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The Best Books About Vladimir Putin

“What are the best books about Vladimir Putin?” We looked at 38 of the top Vladimir Putin books, aggregating and ranking them so we could answer that very question!

The top 8 titles, all appearing on 2 or more “Best Vladimir Putin” book lists, are ranked below by how many lists they appear on. The remaining 25+ titles, as well as the lists we used are in alphabetical order at the bottom of the page.

Happy Scrolling!



Top 8 Books About Vladimir Putin



8 .) All the Kremlin’s Men written by Mikhail Zygar

	All the Kremlin’s Men

Lists It Appears On:

  • Publishers Weekly
  • Time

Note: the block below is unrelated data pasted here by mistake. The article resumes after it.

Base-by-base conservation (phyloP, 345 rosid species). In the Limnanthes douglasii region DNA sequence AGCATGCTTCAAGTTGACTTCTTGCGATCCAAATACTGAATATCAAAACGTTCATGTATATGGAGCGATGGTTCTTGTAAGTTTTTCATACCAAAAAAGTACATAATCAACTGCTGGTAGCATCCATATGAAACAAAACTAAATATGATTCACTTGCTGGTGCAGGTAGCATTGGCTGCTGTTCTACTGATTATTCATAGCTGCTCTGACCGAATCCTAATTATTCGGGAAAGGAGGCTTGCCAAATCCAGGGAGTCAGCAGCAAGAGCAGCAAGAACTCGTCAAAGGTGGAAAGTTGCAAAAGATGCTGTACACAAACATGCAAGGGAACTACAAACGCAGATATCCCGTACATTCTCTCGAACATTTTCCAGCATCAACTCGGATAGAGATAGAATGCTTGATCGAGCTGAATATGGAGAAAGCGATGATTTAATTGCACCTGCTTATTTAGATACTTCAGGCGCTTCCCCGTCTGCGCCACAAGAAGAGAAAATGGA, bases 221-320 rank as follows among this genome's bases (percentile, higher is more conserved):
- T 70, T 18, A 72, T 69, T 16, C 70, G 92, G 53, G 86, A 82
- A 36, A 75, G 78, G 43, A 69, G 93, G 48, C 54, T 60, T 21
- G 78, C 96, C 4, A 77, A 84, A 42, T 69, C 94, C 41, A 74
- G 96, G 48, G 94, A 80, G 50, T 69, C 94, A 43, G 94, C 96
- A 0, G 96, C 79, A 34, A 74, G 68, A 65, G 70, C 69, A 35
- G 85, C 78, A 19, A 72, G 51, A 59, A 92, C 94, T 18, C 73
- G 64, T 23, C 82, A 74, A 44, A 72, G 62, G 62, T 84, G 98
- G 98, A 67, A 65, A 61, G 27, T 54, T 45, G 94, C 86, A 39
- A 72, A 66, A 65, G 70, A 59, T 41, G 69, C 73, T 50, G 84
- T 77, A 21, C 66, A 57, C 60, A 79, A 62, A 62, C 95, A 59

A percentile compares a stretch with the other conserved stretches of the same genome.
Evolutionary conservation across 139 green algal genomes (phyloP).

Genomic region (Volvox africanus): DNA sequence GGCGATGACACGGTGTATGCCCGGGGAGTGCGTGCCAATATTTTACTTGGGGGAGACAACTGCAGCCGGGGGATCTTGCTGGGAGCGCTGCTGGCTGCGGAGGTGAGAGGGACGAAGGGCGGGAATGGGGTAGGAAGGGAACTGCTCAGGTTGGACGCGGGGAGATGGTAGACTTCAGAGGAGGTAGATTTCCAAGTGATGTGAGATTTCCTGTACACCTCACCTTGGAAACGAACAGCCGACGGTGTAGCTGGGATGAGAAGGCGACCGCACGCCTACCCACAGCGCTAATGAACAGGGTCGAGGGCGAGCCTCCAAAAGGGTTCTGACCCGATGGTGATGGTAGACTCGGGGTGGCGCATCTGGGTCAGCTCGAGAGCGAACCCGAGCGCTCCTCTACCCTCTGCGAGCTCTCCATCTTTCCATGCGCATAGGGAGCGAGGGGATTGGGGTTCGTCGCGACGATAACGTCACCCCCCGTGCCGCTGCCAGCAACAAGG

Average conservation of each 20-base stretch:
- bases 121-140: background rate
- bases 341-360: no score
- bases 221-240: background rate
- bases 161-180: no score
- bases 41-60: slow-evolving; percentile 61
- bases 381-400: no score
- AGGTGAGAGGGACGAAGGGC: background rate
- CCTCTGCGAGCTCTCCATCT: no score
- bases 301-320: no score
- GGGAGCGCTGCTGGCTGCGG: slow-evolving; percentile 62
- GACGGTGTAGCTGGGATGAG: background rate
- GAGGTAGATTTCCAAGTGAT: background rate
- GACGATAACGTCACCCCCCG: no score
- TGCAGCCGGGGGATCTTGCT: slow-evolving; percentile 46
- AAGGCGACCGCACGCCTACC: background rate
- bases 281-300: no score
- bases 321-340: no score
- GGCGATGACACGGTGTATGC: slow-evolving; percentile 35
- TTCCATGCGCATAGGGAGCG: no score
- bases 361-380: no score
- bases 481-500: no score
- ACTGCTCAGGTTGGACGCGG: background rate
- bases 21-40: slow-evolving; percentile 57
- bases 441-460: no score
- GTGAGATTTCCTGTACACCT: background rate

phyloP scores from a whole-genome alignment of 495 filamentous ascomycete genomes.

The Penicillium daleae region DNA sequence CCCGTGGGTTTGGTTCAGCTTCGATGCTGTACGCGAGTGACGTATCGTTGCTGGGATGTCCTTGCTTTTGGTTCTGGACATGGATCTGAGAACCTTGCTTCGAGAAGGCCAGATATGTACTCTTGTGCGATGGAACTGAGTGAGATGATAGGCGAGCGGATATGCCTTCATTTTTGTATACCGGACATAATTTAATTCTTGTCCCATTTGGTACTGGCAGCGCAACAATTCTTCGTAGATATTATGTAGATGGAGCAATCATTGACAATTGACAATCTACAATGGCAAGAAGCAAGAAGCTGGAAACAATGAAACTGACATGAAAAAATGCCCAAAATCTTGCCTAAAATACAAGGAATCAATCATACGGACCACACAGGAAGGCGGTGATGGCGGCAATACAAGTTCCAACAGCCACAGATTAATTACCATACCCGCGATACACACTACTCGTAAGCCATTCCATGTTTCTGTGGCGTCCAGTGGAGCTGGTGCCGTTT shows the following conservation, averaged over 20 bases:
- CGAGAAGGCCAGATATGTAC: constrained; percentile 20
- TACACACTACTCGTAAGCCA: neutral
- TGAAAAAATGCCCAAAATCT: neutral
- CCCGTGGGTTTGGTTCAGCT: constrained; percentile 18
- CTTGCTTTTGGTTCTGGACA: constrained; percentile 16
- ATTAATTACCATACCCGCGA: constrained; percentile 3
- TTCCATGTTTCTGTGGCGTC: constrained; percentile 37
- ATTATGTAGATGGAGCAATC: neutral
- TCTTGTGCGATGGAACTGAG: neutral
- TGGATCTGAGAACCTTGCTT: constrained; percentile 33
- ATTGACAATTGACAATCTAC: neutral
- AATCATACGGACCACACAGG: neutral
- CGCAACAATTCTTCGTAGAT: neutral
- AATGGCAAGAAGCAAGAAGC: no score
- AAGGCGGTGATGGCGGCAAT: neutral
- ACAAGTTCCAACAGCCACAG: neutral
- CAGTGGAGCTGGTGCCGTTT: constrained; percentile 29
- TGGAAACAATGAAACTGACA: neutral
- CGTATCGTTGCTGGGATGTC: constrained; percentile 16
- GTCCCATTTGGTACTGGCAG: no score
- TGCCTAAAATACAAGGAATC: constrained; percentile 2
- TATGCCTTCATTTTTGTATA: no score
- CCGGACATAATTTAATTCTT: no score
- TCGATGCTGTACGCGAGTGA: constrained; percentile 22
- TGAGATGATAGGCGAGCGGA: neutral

Charting the transformation of Vladimir Putin from a passionate fan of the West and a liberal reformer into a hurt and introverted outcast, All the Kremlin’s Men is a historical detective story, full of intrigue and conspiracy. This is the story of the political battles that have taken place in the court of Vladimir Putin since his rise to power, and a chronicle of friendship and hatred between the Russian leader and his foreign partners and opponents. Russia’s most prominent independent journalist Mikhail Zygar has had unprecedented access to people who are either currently or were formerly allied with Putin, but have only now agreed to reveal their impressions of the powerful president and his circle of power. Zygar’s in-depth interviews include Putin’s press secretary Dmitry Peskov, Deputy Prime Minister Igor Shuvalov, former finance minister Alexei Kudrin, former Kremlin chief of staff Alexander Voloshin, former mayor of Moscow Yuri Luzhkov, former presidential candidate Mikhail Prokhorov, opposition leader Alexei Navalny, former mresidents of Ukraine and Georgia Viktor Yushchenko and Mikhail Saakashvili, and many other key Russian and Western politicians and diplomats. For many people from Putin’s closest circle, it was the first time they could tell their stories. Each chapter has a main character, who gives an insight into the origins of Vladimir Putin’s transformation. Cumulatively, All the Kremlin’s Men explains to the English-speaking audience what has happened to Russia, what the role of the West is in its destiny, and how this destiny could play out going forward. It is a delicious portrait of the strangeness of modern Russia, a country swirling with intrigue and paranoia, peppered with fateful missteps and confusion, and the brooding, volatile, magnificently unpredictable figure of Vladimir Putin.